Then there’s the complication of who will screen. Maternal mental health care crosses so many specialties it’s not even funny. OBGYN, midwives, doulas, Pediatrician, General Practitioner, Lactation Consultants….so who screens? Does the OB? The midwife? The doula? The Pediatrician? The GP? The IBCLC? WHO? Once they screen, what happens? Is the woman informed of her results? Is she successfully referred to the proper care? Is that care knowledgeable about Perinatal Mood Disorders? Will they dismiss her as an exhausted mom instead?

What about the potential physical issues which can masquerade as PPD? Like anemia, thyroid issues, vitamin D deficiencies, etc? Will those be ruled out before she’s put on medication? Or is the doctor just going to toss a script at her and leave her all alone on her skiff in the middle of a hurricane at sea?

Where is this information in childbirth classes? Why are we not informing new moms about this? Why are we not telling them that it can happen, dear caregivers? WHERE ARE YOU? WHY ARE YOU FAILING US? WHY ARE YOU GLOSSING OVER THE DANGER???

Wake up.

Women are dying.

Children are dying.

Families are being destroyed.

And you, you are sitting there claiming “It’s not my place.”

But it is.

Your move.

Get it right.

In the Aftermath of Tragedy

There was an event this morning, as I’m sure many are already aware – how could you not be? You won’t find a link to it within this post. It is horrible, and people struggle to make sense of this senseless tragedy as the news races across every platform to which I (and you) belong.

People sharing every shred of new information as the media spoon feeds it to us, commenting on how the media should be handling the situation, what could have been done to prevent it, quarterbacking the chaotic mess from the safety of their living rooms, coffee houses, and wherever else they may be. For some, it may be their job. For others, they may simply be newshounds obsessed with over-sharing the hot story of the day or the moment. For others, they may have followers in the area or live there themselves.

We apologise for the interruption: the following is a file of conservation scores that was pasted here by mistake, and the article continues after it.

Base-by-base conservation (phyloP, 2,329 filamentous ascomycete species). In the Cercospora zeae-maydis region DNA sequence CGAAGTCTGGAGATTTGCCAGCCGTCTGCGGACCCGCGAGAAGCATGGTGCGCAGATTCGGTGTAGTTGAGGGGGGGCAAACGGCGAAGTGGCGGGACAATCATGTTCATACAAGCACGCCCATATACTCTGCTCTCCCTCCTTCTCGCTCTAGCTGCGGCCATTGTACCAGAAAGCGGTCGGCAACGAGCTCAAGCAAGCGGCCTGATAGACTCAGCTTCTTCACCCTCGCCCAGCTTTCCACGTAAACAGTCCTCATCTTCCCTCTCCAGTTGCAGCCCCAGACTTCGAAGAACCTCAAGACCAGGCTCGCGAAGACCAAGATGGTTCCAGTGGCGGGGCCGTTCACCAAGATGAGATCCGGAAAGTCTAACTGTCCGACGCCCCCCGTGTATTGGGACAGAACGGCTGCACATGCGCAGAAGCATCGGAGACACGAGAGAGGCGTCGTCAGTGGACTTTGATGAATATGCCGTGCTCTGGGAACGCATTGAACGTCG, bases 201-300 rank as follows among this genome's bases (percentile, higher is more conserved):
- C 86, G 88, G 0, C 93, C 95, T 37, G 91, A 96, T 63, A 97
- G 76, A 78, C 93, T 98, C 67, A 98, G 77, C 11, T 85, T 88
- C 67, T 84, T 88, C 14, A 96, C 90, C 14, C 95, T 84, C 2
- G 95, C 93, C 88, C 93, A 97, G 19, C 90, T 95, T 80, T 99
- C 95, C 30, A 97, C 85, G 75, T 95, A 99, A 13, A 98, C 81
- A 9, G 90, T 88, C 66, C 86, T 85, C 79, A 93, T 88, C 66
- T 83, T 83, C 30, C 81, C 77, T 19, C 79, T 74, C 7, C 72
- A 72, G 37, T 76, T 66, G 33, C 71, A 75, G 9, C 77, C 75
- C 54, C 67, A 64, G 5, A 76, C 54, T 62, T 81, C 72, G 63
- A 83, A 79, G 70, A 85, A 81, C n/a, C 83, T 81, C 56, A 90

For those of us who struggle with things like OCD which sprung up after childbirth, a disorder of which harmful thoughts toward our own children is a hallmark, days like today are HARD. For those of us who struggle with any sort of mental illness and are triggered by disaster or tragedy, days like today are damn near impossible.

I just spent 45 minutes cleaning the bathroom. Why? Because ALL that was on my timeline at Twitter and Facebook was in regards to the events at an elementary school today and I couldn’t cope with every shred of information overwhelming my otherwise cheery feed. I needed today to be happy. Selfish of me considering it’s horrible for so many in that town?

No.

It’s self-protective.

In this day and age, when we have the most access to information, we also have the MOST CONTROL over what comes into our lives, into our digital lives. If we can’t handle it or we find ourselves triggered, turn it off. Walk away. Go do something productive. Don’t let the chaos swallow you whole.

This is a lesson I learned nearly 5 years ago when, after watching a live car chase, the man responsible exited the vehicle with an infant in one arm, a handgun in his other hand. I don’t know how it ended by that image is forever burned on my psyche.

I have a fast and hard rule – unless it affects me directly, I don’t watch or read the news. I haven’t intentionally turned on a network based news broadcast in years. If I watch anything political, I watch CSPAN. Why? Because I know that I am easily triggered.